Other exhibits include Arctic Tundra with polar bears and massive muskoxen, Penguin Point, home to Magellanic penguins, Red Wolf Woods, a recovery program to save this endangered species, and Kids’ Zone, designed to let children learn through touch, exploration and movement.

You can watch some zoo animals “in action” during the Wild Wonders Outdoor Theater Show. See a king vulture make a high-flying entrance, a southern tamandua (anteater) use his long tongue, and a red-legged seriema demonstrate her hunting abilities on a toy frog. Shows are scheduled at 12 noon on weekdays; 12 noon and 3:30 P.M. on weekends.

You’re guaranteed to see animals during their feeding times in both the zoo and aquarium areas. Check the website for the daily schedule, which also lists informative talks on particular animals. The Zoo & Aquarium is open daily 9:30 a.m. to 5 p.m.; see the website for admission prices.

Then visit the nearby Fort Nisqually Living History Museum, a restored Hudson Bay Company fur trading post circa 1855. Re-enactors bring this history to life with skills demonstrations and hands-on activities for kids of all ages.

Children playing with hoops at Fort Nisqually. (Photo courtesy Metro Parks Tacoma)

The current special exhibit is A Child’s-Eye View of Fort Nisqually, running until Sept. 16. Kids explore the fort’s trading and agricultural operations from a child’s perspective and learn about the chores, education and daily life for boys and girls on a remote outpost in the 1850s.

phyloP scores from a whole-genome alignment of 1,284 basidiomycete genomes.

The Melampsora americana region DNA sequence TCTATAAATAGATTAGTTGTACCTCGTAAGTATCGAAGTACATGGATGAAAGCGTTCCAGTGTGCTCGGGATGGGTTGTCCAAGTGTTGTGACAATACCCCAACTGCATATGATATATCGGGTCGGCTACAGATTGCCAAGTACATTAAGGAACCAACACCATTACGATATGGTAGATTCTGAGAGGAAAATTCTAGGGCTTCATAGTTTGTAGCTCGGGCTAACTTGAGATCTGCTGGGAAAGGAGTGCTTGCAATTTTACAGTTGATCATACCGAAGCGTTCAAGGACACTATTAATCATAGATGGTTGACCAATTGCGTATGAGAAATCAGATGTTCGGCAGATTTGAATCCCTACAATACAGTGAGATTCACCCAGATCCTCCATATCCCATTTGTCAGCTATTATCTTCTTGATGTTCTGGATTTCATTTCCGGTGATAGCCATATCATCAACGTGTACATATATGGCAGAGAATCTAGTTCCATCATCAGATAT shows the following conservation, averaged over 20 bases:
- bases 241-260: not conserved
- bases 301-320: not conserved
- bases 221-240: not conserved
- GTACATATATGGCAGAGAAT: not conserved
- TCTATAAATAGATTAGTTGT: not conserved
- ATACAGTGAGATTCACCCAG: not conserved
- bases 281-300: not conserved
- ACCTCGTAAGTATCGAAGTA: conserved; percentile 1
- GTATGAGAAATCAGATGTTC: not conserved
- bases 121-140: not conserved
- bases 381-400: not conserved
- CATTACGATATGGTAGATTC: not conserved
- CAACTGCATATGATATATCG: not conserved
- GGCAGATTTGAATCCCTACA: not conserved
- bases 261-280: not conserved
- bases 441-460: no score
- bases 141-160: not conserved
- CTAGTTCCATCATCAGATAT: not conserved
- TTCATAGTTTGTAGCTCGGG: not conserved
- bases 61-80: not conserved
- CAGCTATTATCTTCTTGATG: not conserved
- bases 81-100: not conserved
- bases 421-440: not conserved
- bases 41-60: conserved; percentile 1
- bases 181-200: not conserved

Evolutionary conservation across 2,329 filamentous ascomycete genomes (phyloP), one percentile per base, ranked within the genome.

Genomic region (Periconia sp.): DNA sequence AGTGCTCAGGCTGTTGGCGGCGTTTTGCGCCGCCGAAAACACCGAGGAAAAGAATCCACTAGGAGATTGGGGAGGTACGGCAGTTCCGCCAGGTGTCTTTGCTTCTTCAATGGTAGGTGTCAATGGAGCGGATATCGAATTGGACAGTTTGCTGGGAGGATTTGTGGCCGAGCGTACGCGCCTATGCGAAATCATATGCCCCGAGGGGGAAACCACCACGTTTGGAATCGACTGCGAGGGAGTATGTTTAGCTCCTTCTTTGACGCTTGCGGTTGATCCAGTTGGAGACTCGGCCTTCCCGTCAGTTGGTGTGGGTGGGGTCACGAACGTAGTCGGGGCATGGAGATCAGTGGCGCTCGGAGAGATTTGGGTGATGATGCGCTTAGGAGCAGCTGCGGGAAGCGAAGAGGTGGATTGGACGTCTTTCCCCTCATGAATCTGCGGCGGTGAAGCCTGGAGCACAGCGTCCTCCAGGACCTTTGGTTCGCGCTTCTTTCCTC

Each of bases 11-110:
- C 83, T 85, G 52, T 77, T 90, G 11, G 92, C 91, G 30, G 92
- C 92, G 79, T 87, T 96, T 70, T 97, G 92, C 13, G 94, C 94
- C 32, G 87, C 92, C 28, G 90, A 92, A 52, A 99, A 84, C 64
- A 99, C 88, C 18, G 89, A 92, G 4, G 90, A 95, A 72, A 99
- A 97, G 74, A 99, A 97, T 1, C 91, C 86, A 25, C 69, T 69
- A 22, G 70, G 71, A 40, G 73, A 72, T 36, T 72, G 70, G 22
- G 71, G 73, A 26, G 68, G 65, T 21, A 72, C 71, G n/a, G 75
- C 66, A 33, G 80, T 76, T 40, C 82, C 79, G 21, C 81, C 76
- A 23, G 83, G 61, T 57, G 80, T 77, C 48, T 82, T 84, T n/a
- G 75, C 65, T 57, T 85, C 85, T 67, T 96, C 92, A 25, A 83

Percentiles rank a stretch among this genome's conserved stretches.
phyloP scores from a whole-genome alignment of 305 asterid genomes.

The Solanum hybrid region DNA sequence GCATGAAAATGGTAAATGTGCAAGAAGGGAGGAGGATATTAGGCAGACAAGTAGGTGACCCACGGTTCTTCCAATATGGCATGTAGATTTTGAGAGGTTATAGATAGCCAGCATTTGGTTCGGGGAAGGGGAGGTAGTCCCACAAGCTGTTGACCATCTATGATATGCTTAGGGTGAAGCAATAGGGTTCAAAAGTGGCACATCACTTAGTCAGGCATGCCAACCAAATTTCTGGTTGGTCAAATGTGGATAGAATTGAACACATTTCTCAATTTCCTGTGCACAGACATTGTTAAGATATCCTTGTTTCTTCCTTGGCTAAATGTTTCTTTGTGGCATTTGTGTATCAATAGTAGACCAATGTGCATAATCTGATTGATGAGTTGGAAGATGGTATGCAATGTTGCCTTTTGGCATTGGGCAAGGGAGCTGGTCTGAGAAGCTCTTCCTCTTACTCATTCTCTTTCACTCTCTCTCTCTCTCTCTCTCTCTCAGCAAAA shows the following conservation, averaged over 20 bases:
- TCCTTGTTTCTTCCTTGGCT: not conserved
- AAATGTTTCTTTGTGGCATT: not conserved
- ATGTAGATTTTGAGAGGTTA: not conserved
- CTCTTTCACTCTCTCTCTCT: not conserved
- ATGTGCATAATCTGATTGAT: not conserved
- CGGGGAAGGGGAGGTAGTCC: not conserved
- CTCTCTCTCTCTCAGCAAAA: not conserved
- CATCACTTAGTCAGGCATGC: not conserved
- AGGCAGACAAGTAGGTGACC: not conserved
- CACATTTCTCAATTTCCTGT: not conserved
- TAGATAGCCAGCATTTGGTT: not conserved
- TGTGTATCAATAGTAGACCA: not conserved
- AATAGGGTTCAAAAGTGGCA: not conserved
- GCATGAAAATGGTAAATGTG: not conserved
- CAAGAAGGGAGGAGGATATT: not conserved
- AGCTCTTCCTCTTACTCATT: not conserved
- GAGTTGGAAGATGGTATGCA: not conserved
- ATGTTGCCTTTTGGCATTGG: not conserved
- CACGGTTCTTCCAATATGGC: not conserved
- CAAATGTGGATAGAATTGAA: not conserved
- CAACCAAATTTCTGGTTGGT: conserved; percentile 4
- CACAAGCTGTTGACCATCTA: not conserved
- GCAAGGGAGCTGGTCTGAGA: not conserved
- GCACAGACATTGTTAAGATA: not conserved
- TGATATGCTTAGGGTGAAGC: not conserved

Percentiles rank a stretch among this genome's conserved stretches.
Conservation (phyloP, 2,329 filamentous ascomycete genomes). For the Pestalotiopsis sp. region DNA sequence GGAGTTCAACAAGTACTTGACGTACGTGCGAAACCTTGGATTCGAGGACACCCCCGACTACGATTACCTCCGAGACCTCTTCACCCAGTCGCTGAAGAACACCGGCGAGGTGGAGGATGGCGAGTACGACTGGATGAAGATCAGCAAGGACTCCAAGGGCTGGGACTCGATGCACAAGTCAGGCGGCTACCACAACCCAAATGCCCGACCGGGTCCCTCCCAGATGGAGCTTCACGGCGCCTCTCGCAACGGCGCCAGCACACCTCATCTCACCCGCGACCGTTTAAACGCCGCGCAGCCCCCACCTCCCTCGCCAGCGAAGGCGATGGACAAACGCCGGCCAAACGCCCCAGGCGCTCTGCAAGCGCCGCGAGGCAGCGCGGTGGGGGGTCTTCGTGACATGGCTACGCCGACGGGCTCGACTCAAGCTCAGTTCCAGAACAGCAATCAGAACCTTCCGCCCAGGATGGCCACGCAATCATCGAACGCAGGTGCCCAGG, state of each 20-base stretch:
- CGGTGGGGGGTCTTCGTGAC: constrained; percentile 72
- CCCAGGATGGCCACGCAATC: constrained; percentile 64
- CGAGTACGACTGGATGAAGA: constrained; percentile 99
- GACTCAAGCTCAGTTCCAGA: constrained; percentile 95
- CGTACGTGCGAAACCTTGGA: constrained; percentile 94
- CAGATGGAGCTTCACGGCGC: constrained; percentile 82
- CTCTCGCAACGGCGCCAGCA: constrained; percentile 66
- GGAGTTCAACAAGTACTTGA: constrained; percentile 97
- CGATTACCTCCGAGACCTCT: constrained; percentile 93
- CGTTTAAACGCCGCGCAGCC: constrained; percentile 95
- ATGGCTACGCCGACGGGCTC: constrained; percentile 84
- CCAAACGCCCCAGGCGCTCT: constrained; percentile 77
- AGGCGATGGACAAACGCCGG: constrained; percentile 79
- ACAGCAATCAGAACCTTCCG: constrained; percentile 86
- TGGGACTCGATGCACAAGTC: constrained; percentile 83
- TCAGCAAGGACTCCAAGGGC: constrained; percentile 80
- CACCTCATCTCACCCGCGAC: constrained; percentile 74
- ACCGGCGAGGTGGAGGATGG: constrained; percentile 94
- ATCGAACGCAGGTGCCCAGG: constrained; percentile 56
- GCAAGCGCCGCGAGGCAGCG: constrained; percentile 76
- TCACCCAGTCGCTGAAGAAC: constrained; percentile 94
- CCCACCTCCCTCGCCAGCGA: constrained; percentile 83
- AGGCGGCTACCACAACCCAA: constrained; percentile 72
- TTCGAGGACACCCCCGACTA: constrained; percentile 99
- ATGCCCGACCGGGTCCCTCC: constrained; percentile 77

You can also view exhibits in the Great Room that provide insights into the daily lives of Fort Nisqually’s residents and the workings of the Hudson’s Bay Company. All exhibits include hands-on activities for visitors of all ages. The Heritage Gardens and kitchen garden illustrate how the fort’s inhabitants grew as much of their own food as possible, from fruits and vegetables to culinary and medicinal herbs.

Fort Nisqually re-enactor working at the forge. (Photo courtesy Metro Parks Tacoma)

Fort Nisqually features special events such as the popular Crafts of the Past (free with admission). You can watch practitioners of 19th-century artistic traditions demonstrate their crafts on the first Saturday of each month through Sept. 1. Learn about crafts ranging from Native American basketry to tatting, hat-making, blacksmithing and scrimshaw.

Fort Nisqually re-enactors doing chores. (Photo courtesy Metro Parks Tacoma)

Fort Nisqually also features major annual events such as Brigade Encampment Aug. 11-12 and Harvest Home on Sept. 8. Check the website for all events, admission and hours of operation, which vary by season.


Point Defiance Zoo & Aquarium

(253) 404-3800

Point Defiance Park        

5400 N. Pearl St., Tacoma, WA. 98407

Fort Nisqually Living History Museum    

(253) 404-3970

– By Julie Gangler

Julie - headshot 2013Julie Gangler is a freelance writer who has worked as a media relations consultant for the Snohomish County Tourism Bureau. She began her career as a staff writer at Sunset Magazine and later was the Alaska/Northwest correspondent for Travel Agent Magazine.